Cancer is a tremendous threat to human life, and cancer metastasis accounts for the major cause of mortality in cancer patients. Circulating tumor cells (CTCs) is one of the clinical biomarkers of cancer metastasis. Current in vitro methods for detecting CTCs in blood samples are based on the assumption that the distribution of CTCs in the peripheral blood do not change significantly over time; however, the correctness of this method is being challenged by recent studies. Because it is not practical to draw blood from patients or experimental animals continuously to investigate the daily oscillation of CTC count, the ideal method is to monitor CTCs in vivo over a long period of time.

In a new paper published in Light Science & Application, a team of scientists, led by Professor Xunbin Wei from Med-X Research Institute and School of Biomedical Engineering, Shanghai Jiao Tong University, China, Biomedical Engineering Department, Peking University, and co-workers have developed a noninvasive optical method to monitor CTCs in xenograft tumor models. The optical system they developed is named as “in vivo flow cytometry” (IVFC), which is different from conventional “in vitro” flow cytometry that can only detect fluorescently labeled cells in vitro. In IVFC, the laser was adjusted to focus across the micro artery of experimental mouse ear. When a fluorescently labeled CTC went through the light sheet, fluorescence was exited and detected by a photomultiplier tube (PMT). To point out the significance of this optical construction, CTCs in blood circulation can be detected noninvasively, repeatedly and continuously.

“Our IVFC technique is different from current in-lab or clinical methods used for CTC detection. Drawing blood is not required for the purpose of operating the system.  Since the biological environment is not damaged from drawing blood repeatedly, it allows us to monitor CTCs over a long period of time periodically and noninvasively.” They said.

With this technique, they monitored GFP-expressing CTCs in an orthotopic mouse model of prostate cancer over a 24-hour period at different stages of cancer progression. For CTC counts, they observed striking daily oscillations at the onset of night, which is the active phase for rodents. The IVFC was used to detect CTCs on Day 6, 12, 18, and 24 in real time, and the result indicated that an obvious burst activity appeared at the early stage of metastatic circulation. It suggested the probability of the bursting activity was higher at early stages than at late stages.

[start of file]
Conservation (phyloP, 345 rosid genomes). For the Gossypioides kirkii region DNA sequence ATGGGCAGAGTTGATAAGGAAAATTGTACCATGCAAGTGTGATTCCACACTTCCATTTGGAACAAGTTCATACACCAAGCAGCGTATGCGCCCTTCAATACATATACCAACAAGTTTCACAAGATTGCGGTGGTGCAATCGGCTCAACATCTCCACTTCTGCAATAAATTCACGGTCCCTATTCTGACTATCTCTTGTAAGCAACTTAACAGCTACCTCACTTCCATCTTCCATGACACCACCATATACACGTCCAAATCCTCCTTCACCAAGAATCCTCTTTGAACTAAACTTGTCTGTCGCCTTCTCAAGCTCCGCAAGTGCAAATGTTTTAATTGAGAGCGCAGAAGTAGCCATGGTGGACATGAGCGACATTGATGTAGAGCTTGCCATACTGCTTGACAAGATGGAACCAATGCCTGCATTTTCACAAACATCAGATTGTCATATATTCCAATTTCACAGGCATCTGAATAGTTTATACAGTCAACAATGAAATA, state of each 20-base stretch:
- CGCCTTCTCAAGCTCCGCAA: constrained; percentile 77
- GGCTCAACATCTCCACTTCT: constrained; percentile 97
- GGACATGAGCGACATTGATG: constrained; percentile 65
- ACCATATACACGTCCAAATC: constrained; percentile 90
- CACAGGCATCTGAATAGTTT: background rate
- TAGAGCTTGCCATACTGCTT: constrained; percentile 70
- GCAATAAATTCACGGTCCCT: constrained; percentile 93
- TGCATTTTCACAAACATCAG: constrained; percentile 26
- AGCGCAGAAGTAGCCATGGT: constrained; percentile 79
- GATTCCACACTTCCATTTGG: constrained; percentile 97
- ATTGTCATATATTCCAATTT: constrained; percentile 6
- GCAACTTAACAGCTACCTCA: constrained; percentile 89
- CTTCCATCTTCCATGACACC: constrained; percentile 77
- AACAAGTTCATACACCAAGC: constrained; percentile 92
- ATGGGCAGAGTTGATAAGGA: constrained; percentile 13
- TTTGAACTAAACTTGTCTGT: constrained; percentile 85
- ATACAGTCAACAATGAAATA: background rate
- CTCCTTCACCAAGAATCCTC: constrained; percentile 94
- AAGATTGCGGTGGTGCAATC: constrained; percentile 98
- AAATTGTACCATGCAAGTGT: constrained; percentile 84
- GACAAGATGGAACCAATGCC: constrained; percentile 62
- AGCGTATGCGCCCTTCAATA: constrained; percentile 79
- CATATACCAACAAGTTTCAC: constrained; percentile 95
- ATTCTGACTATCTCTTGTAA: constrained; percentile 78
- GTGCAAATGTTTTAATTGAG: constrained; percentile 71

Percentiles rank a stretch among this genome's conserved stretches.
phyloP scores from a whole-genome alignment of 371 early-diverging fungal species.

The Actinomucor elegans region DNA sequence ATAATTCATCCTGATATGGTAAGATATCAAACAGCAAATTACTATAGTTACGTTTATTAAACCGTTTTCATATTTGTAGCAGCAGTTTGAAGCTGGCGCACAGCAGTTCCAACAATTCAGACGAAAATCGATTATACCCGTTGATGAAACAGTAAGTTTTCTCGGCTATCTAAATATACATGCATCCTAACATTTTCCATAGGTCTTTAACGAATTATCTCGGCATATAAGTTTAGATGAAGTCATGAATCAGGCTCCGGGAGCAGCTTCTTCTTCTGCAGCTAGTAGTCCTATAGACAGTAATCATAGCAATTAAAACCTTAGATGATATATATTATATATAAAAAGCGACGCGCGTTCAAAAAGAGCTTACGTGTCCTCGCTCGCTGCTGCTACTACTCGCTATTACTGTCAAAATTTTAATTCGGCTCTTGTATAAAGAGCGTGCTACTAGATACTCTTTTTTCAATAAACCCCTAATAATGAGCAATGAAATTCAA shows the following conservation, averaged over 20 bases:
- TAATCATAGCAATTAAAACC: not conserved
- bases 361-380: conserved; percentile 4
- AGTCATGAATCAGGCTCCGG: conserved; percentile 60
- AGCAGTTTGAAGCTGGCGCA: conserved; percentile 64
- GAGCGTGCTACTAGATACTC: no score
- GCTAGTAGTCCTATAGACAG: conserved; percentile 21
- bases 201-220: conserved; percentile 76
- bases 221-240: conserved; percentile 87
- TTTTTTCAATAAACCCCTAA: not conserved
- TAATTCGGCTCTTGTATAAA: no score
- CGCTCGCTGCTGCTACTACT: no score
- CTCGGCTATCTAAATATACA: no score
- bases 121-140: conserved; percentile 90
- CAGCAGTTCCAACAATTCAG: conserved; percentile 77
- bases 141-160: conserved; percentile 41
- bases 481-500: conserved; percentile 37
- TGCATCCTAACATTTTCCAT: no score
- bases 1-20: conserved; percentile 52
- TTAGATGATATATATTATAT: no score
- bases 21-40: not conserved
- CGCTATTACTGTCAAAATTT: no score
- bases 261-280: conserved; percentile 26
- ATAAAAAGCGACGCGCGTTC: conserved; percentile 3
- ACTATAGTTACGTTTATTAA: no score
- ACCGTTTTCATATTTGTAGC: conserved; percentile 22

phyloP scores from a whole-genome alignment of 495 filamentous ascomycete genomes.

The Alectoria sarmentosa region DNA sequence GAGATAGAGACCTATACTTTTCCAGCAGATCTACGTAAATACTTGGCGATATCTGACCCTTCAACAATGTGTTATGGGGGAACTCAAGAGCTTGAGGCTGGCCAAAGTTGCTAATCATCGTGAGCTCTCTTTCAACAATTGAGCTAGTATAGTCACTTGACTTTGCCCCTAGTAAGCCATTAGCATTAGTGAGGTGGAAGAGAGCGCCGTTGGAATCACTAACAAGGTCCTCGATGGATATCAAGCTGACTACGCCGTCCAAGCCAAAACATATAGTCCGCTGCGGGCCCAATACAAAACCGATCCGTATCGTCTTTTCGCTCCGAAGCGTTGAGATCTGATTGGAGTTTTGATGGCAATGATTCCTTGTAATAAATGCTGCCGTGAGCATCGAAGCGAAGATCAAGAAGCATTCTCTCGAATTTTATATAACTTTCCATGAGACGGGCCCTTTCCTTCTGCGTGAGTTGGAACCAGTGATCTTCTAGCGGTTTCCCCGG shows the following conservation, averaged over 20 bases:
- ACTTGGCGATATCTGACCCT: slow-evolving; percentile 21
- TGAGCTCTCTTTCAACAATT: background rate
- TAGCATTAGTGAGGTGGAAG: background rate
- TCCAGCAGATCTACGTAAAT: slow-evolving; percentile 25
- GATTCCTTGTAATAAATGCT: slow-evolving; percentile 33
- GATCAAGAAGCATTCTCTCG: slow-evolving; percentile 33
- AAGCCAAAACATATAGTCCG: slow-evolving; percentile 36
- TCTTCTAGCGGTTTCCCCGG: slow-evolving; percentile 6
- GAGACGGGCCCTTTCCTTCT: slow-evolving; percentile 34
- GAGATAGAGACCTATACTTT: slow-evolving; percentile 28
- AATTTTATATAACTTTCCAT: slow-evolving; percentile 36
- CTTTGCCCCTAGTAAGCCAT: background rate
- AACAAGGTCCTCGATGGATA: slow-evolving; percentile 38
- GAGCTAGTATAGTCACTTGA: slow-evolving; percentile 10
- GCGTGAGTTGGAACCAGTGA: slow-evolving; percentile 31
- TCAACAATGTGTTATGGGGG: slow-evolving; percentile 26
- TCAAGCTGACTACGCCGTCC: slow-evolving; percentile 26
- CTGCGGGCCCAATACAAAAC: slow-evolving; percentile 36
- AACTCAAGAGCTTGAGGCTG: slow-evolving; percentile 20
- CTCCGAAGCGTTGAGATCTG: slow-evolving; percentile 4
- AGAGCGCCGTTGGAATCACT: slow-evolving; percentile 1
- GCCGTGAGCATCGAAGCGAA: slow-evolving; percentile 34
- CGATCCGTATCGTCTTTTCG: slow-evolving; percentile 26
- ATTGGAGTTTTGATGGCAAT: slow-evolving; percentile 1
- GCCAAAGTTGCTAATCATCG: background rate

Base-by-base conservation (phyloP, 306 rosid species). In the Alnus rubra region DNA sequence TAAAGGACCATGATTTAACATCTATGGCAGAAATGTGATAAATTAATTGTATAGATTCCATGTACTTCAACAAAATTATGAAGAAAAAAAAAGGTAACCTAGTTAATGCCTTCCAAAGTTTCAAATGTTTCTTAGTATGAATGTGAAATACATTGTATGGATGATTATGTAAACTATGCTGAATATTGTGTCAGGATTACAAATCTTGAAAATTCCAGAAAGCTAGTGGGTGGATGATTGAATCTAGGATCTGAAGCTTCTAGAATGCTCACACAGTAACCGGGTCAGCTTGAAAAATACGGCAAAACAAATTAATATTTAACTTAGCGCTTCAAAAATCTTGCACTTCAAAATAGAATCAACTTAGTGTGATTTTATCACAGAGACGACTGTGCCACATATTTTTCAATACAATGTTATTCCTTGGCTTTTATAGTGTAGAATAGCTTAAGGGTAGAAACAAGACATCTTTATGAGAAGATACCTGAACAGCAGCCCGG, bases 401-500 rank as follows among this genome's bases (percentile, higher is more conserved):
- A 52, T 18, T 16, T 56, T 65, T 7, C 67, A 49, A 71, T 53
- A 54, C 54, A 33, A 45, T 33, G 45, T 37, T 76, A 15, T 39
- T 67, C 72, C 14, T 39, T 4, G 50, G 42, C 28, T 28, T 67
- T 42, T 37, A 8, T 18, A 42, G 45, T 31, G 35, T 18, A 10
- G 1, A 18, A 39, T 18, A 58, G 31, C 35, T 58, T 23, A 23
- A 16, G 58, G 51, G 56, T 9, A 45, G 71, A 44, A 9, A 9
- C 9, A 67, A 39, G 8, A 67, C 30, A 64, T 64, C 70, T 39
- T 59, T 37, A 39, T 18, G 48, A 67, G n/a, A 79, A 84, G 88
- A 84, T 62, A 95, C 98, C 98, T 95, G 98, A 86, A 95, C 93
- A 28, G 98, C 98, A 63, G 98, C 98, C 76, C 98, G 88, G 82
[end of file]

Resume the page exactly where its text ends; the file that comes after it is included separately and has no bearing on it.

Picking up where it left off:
“The findings may extend our understanding of the relation between CTCs and the time frame. CTCs are not evenly distributed in the blood all day long. They are different in the day and night. It indicates that circadian rhythm might regulate CTC release. This factor should be taken into consideration for clinical detection of CTCs,” said the researchers, adding that “CTCs seems to be more complicate than people expected. This study shows us a potential factor that affect clinical CTC detection. It would be very important to know if the CTC changes and bursts over day and night, and thus enhance the understanding of their regularity of distribution. With the technique of IVFC, it is not necessary to draw blood samples at different time points since the repetitive procedures could cause biological environment to be altered. There is no doubt that we are increasingly understanding about CTCs and cancer metastasis. The detection of CTCs is becoming more precise than ever before.”

Featured Image: A demonstration of CTC burst in animal model monitored by IVFC. b, Circadian rhythm of CTCs in mice maintained under different light conditions. The red line shows the CTC counts in a day under 12-hours light and 12-hours dark. The blue line show the CTC counts in a day under 12-hours dark and 12-hours light. Illustration by: Xi Zhu, Yuanzhen Suo, Yuting Fu, Fuli Zhang, Nan Ding, Kai Pang, Chengying Xie, Xiaofu Weng, Meilu Tian, Hao He and Xunbin Wei